Now, start brushing on the darker or shadow areas of your image. Using the shadow adjustment will help ensure that you don’t go too far with your edits and that only the darker parts of your photo are affected. Once you are done brushing, you can turn off the Overlay to see how your image looks. If you are not satisfied with the result, you can increase the Exposure using the slider. But be cautious as you use this tool as it can give an unnatural look to your photo when not used in the right amount. So before you try the Exposure slider, you can duplicate the brush effect by making adjustments to Shadows.

3. Erase to Perfect Brushed Areas

Sometimes, you might forget to turn on the Auto-Mask feature and accidentally use the brush on those parts of your image that don’t require any edits. In this situation, you would need to change your brush mode to Erase. With the Auto-Mask still turned off, you will have to turn on the Overlay and then brush over the areas you don’t want to be affected by your edits.

Related Read: How To Install Brushes In Lightroom

4. Fix Color Temperature

Infographic stating check your color temperature after making edits

A photograph taken in harsh lighting could have different color temperatures in its bright and shadow areas. So if you try to brighten up the dark or the shadow areas in such images, the original highlights or the areas that were already bright in that photo might end up looking much warmer compared to the shadow areas you brightened later. This can make your photo look heavily edited and unnatural. You can avoid this by selecting your brush adjustment once again and use it to increase the warmth in specific areas in your image. To do this, use the Temp slider in the White Balance section of the Basic Panel. To make your image’s highlights and shadow areas blend more naturally, move the Temp slider to the warm or yellow side.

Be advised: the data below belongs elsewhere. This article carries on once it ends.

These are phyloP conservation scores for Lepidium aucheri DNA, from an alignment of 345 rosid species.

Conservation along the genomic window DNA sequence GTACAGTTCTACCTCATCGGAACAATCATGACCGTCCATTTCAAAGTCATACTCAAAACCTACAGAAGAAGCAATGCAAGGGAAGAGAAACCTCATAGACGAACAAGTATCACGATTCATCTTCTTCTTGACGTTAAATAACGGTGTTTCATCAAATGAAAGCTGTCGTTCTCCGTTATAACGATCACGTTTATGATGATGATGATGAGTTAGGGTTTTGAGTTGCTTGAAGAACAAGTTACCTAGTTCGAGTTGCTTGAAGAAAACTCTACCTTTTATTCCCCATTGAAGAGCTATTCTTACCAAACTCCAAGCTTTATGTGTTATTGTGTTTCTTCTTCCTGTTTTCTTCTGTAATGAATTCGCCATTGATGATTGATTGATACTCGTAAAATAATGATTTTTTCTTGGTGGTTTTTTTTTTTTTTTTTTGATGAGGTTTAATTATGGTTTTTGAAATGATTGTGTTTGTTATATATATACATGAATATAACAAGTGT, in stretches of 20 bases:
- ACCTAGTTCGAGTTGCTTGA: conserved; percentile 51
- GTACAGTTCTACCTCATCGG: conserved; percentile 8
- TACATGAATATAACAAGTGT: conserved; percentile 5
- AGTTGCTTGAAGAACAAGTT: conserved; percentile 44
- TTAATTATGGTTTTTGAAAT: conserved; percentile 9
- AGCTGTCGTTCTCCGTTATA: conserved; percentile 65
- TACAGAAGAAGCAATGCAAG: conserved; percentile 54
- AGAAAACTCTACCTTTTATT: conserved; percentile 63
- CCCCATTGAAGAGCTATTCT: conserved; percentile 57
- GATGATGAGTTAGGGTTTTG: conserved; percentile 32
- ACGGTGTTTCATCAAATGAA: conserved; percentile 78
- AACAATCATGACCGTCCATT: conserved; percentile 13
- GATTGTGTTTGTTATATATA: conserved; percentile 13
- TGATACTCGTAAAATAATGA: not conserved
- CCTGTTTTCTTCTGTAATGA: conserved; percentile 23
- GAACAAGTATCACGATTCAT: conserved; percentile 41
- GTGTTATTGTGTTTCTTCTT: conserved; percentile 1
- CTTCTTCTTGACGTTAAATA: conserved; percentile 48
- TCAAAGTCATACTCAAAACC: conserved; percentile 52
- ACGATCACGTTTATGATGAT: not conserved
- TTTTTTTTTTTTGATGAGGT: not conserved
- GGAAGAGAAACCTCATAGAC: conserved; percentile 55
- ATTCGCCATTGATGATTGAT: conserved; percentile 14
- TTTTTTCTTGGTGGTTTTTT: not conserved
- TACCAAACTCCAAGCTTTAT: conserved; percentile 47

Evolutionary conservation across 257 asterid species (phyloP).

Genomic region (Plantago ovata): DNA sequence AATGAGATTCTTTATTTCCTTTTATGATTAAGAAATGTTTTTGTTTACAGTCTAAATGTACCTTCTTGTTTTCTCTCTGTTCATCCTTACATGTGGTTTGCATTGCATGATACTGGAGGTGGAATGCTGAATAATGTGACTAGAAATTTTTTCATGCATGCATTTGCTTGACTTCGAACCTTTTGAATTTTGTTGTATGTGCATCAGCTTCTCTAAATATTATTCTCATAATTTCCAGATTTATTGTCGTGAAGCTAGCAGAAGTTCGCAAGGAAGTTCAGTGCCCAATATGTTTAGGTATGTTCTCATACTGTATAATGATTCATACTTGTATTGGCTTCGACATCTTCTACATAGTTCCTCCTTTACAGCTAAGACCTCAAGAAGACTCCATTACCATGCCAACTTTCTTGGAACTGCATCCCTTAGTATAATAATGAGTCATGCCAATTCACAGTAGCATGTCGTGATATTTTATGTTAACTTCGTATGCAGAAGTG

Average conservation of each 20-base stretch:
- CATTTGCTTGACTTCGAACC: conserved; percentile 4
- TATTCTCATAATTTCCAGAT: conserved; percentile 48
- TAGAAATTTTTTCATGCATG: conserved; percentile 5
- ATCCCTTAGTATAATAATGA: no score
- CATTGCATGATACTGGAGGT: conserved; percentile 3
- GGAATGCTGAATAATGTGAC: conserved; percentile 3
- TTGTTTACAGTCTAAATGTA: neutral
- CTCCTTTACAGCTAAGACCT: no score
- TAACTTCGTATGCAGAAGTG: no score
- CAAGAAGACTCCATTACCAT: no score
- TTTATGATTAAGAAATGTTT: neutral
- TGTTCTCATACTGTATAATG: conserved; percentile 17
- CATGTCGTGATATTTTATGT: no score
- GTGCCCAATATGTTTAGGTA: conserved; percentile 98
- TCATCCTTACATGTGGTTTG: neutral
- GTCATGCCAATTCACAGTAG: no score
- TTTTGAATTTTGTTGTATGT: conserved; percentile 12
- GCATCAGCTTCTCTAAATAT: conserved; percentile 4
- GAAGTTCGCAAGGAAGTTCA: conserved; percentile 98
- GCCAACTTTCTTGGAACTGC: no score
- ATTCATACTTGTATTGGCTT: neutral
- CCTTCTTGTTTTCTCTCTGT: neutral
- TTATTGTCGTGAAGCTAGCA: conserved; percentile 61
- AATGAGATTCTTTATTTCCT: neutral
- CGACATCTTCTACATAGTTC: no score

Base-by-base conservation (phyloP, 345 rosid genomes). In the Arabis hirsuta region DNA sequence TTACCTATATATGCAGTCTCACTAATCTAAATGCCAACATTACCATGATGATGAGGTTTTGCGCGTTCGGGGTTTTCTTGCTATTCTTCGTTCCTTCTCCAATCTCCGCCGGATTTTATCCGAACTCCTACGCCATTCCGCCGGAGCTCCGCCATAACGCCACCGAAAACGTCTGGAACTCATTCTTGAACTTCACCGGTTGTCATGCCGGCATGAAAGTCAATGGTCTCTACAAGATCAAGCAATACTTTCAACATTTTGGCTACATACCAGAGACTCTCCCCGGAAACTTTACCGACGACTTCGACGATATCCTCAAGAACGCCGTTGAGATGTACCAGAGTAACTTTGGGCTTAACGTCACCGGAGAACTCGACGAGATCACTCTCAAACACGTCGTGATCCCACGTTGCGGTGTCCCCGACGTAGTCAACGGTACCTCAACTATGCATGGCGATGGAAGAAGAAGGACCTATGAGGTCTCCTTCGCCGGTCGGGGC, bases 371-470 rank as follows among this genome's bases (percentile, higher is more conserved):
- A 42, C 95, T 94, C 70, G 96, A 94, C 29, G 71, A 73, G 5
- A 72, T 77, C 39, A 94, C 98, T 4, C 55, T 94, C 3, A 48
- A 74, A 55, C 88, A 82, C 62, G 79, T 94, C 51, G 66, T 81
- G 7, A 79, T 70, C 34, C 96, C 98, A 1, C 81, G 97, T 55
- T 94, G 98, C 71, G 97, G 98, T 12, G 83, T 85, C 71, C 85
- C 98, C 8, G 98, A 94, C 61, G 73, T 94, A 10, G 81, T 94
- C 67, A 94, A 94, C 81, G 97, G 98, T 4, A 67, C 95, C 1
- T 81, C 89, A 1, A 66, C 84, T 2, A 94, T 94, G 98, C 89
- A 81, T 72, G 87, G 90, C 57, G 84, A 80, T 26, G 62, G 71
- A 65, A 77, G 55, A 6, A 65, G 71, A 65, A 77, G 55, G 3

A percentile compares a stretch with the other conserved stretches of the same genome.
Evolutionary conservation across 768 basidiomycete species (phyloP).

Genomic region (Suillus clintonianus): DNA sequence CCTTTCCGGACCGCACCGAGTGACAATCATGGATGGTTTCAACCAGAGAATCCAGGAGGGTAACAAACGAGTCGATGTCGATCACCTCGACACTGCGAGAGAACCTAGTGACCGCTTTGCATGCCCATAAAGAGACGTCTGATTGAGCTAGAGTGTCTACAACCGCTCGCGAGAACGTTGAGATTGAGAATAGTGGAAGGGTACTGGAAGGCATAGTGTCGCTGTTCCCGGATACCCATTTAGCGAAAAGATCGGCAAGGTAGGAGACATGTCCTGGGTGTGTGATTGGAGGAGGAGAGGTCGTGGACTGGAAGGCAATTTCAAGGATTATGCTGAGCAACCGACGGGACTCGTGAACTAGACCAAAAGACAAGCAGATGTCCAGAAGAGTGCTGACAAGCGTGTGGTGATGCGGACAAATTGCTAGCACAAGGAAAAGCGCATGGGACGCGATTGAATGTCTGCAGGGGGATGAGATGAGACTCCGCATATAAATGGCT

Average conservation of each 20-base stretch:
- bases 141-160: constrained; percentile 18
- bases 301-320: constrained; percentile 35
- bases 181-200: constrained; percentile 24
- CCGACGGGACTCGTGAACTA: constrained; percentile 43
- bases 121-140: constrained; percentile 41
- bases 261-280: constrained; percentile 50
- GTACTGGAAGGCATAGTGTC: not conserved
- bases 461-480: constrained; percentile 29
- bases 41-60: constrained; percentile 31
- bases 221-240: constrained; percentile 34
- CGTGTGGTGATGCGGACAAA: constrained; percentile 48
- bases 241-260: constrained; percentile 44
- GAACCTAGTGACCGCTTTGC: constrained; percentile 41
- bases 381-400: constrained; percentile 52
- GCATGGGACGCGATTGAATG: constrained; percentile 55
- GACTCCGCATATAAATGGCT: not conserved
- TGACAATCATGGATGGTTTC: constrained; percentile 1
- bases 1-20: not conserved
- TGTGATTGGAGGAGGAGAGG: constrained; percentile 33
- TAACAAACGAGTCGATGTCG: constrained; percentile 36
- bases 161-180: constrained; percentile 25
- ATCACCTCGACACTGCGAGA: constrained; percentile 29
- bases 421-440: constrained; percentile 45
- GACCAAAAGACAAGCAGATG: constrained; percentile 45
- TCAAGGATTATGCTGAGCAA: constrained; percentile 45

5. Range Mask to Protect Highlights

Infographic stating when you find deep shadows in your photos, edit them in Lightroom

If you think your edits could affect the bright areas or the highlights of your image, you can use the Range Mask technique on your brush adjustment. In the Develop Module, you will find the Graduated Filter tool right below the Histogram panel. When you click on the Graduated Filter option, you will see a Range Mask menu pop up. Select Luminance from the menu. The Luminance option will let you mask parts of your photo based on their brightness value. This way, you will be able to protect the highlight or bright areas of your image, especially when you decide to use the exposure slider as a part of your brush settings.

Further Read: How To Sharpen Images In Lightroom

To learn more about image editing, you can go to the Lightroom & Photoshop Tips section of our website. At ShootDotEdit, we love sharing tips and tricks that help you hone your craft. We also aim to lessen your post-production workload with our professional photo editing services. To learn more about how we can help your wedding photography business, check out our pricing plans.